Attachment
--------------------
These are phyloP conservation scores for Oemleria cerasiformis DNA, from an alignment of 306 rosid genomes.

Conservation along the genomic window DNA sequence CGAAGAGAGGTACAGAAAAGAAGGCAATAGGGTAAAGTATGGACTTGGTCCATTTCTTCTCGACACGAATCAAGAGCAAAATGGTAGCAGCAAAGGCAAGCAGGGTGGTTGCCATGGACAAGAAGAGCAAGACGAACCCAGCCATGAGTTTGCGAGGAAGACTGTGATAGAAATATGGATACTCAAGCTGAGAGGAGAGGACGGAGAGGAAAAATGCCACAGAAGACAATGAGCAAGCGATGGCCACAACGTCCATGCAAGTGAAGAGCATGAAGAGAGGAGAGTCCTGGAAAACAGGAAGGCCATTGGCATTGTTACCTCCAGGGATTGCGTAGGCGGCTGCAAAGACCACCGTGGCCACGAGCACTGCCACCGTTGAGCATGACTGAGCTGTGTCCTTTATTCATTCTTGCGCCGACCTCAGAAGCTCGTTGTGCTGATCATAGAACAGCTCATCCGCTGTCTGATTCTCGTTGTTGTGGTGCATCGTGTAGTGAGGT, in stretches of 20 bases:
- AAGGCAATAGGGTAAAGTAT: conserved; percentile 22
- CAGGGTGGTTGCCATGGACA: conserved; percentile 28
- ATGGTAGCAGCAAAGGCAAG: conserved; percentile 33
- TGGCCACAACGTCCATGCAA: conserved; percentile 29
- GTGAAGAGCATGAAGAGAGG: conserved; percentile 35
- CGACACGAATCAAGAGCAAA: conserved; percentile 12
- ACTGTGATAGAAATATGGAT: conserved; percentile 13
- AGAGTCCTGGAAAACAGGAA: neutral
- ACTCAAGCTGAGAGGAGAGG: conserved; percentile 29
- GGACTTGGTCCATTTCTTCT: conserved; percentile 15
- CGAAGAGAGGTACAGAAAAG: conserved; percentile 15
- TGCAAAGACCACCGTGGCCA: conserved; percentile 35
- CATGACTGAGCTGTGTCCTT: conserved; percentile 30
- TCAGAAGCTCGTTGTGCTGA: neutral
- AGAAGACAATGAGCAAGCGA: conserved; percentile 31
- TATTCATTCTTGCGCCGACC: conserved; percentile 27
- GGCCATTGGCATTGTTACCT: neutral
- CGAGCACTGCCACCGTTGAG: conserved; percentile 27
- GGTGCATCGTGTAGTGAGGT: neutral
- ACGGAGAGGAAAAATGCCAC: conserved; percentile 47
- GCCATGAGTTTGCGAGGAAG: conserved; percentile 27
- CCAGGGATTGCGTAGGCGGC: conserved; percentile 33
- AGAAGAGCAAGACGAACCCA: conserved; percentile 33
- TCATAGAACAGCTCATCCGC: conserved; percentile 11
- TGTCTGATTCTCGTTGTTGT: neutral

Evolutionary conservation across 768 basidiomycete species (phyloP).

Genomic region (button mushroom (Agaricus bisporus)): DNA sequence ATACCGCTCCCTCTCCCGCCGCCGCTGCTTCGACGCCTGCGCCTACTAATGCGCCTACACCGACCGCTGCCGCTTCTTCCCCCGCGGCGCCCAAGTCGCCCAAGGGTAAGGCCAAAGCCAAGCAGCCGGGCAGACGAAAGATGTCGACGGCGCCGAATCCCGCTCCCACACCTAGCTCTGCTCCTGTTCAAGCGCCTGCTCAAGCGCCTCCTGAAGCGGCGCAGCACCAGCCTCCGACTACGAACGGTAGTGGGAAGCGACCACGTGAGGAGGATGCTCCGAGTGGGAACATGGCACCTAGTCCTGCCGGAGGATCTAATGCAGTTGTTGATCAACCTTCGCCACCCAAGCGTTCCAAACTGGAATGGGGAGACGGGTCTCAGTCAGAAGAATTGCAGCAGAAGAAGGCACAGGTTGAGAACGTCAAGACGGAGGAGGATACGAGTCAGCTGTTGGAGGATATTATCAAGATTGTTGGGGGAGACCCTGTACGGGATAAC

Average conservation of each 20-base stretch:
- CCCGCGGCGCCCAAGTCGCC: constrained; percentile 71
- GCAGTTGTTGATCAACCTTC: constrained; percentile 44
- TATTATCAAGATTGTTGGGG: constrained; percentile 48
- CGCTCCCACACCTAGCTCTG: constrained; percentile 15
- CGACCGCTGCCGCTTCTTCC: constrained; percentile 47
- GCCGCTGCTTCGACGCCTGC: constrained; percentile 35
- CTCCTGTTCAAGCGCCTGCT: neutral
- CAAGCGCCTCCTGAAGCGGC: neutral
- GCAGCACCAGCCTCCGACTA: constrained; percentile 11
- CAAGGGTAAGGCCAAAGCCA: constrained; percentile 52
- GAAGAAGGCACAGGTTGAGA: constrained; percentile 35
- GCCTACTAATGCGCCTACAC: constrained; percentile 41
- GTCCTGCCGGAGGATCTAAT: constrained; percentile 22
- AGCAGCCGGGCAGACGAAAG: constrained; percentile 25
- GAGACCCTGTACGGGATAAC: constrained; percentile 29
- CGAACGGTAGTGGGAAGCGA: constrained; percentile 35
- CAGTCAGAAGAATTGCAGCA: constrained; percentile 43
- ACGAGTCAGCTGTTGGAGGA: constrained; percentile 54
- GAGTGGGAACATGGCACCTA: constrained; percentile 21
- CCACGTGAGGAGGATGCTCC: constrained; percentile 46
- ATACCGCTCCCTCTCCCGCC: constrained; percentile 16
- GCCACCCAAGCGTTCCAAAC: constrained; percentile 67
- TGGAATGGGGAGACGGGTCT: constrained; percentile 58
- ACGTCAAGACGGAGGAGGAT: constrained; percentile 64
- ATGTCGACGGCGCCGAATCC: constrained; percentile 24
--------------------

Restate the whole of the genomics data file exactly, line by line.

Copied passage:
These are phyloP conservation scores for Oemleria cerasiformis DNA, from an alignment of 306 rosid genomes.

Conservation along the genomic window DNA sequence CGAAGAGAGGTACAGAAAAGAAGGCAATAGGGTAAAGTATGGACTTGGTCCATTTCTTCTCGACACGAATCAAGAGCAAAATGGTAGCAGCAAAGGCAAGCAGGGTGGTTGCCATGGACAAGAAGAGCAAGACGAACCCAGCCATGAGTTTGCGAGGAAGACTGTGATAGAAATATGGATACTCAAGCTGAGAGGAGAGGACGGAGAGGAAAAATGCCACAGAAGACAATGAGCAAGCGATGGCCACAACGTCCATGCAAGTGAAGAGCATGAAGAGAGGAGAGTCCTGGAAAACAGGAAGGCCATTGGCATTGTTACCTCCAGGGATTGCGTAGGCGGCTGCAAAGACCACCGTGGCCACGAGCACTGCCACCGTTGAGCATGACTGAGCTGTGTCCTTTATTCATTCTTGCGCCGACCTCAGAAGCTCGTTGTGCTGATCATAGAACAGCTCATCCGCTGTCTGATTCTCGTTGTTGTGGTGCATCGTGTAGTGAGGT, in stretches of 20 bases:
- AAGGCAATAGGGTAAAGTAT: conserved; percentile 22
- CAGGGTGGTTGCCATGGACA: conserved; percentile 28
- ATGGTAGCAGCAAAGGCAAG: conserved; percentile 33
- TGGCCACAACGTCCATGCAA: conserved; percentile 29
- GTGAAGAGCATGAAGAGAGG: conserved; percentile 35
- CGACACGAATCAAGAGCAAA: conserved; percentile 12
- ACTGTGATAGAAATATGGAT: conserved; percentile 13
- AGAGTCCTGGAAAACAGGAA: neutral
- ACTCAAGCTGAGAGGAGAGG: conserved; percentile 29
- GGACTTGGTCCATTTCTTCT: conserved; percentile 15
- CGAAGAGAGGTACAGAAAAG: conserved; percentile 15
- TGCAAAGACCACCGTGGCCA: conserved; percentile 35
- CATGACTGAGCTGTGTCCTT: conserved; percentile 30
- TCAGAAGCTCGTTGTGCTGA: neutral
- AGAAGACAATGAGCAAGCGA: conserved; percentile 31
- TATTCATTCTTGCGCCGACC: conserved; percentile 27
- GGCCATTGGCATTGTTACCT: neutral
- CGAGCACTGCCACCGTTGAG: conserved; percentile 27
- GGTGCATCGTGTAGTGAGGT: neutral
- ACGGAGAGGAAAAATGCCAC: conserved; percentile 47
- GCCATGAGTTTGCGAGGAAG: conserved; percentile 27
- CCAGGGATTGCGTAGGCGGC: conserved; percentile 33
- AGAAGAGCAAGACGAACCCA: conserved; percentile 33
- TCATAGAACAGCTCATCCGC: conserved; percentile 11
- TGTCTGATTCTCGTTGTTGT: neutral

Evolutionary conservation across 768 basidiomycete species (phyloP).

Genomic region (button mushroom (Agaricus bisporus)): DNA sequence ATACCGCTCCCTCTCCCGCCGCCGCTGCTTCGACGCCTGCGCCTACTAATGCGCCTACACCGACCGCTGCCGCTTCTTCCCCCGCGGCGCCCAAGTCGCCCAAGGGTAAGGCCAAAGCCAAGCAGCCGGGCAGACGAAAGATGTCGACGGCGCCGAATCCCGCTCCCACACCTAGCTCTGCTCCTGTTCAAGCGCCTGCTCAAGCGCCTCCTGAAGCGGCGCAGCACCAGCCTCCGACTACGAACGGTAGTGGGAAGCGACCACGTGAGGAGGATGCTCCGAGTGGGAACATGGCACCTAGTCCTGCCGGAGGATCTAATGCAGTTGTTGATCAACCTTCGCCACCCAAGCGTTCCAAACTGGAATGGGGAGACGGGTCTCAGTCAGAAGAATTGCAGCAGAAGAAGGCACAGGTTGAGAACGTCAAGACGGAGGAGGATACGAGTCAGCTGTTGGAGGATATTATCAAGATTGTTGGGGGAGACCCTGTACGGGATAAC

Average conservation of each 20-base stretch:
- CCCGCGGCGCCCAAGTCGCC: constrained; percentile 71
- GCAGTTGTTGATCAACCTTC: constrained; percentile 44
- TATTATCAAGATTGTTGGGG: constrained; percentile 48
- CGCTCCCACACCTAGCTCTG: constrained; percentile 15
- CGACCGCTGCCGCTTCTTCC: constrained; percentile 47
- GCCGCTGCTTCGACGCCTGC: constrained; percentile 35
- CTCCTGTTCAAGCGCCTGCT: neutral
- CAAGCGCCTCCTGAAGCGGC: neutral
- GCAGCACCAGCCTCCGACTA: constrained; percentile 11
- CAAGGGTAAGGCCAAAGCCA: constrained; percentile 52
- GAAGAAGGCACAGGTTGAGA: constrained; percentile 35
- GCCTACTAATGCGCCTACAC: constrained; percentile 41
- GTCCTGCCGGAGGATCTAAT: constrained; percentile 22
- AGCAGCCGGGCAGACGAAAG: constrained; percentile 25
- GAGACCCTGTACGGGATAAC: constrained; percentile 29
- CGAACGGTAGTGGGAAGCGA: constrained; percentile 35
- CAGTCAGAAGAATTGCAGCA: constrained; percentile 43
- ACGAGTCAGCTGTTGGAGGA: constrained; percentile 54
- GAGTGGGAACATGGCACCTA: constrained; percentile 21
- CCACGTGAGGAGGATGCTCC: constrained; percentile 46
- ATACCGCTCCCTCTCCCGCC: constrained; percentile 16
- GCCACCCAAGCGTTCCAAAC: constrained; percentile 67
- TGGAATGGGGAGACGGGTCT: constrained; percentile 58
- ACGTCAAGACGGAGGAGGAT: constrained; percentile 64
- ATGTCGACGGCGCCGAATCC: constrained; percentile 24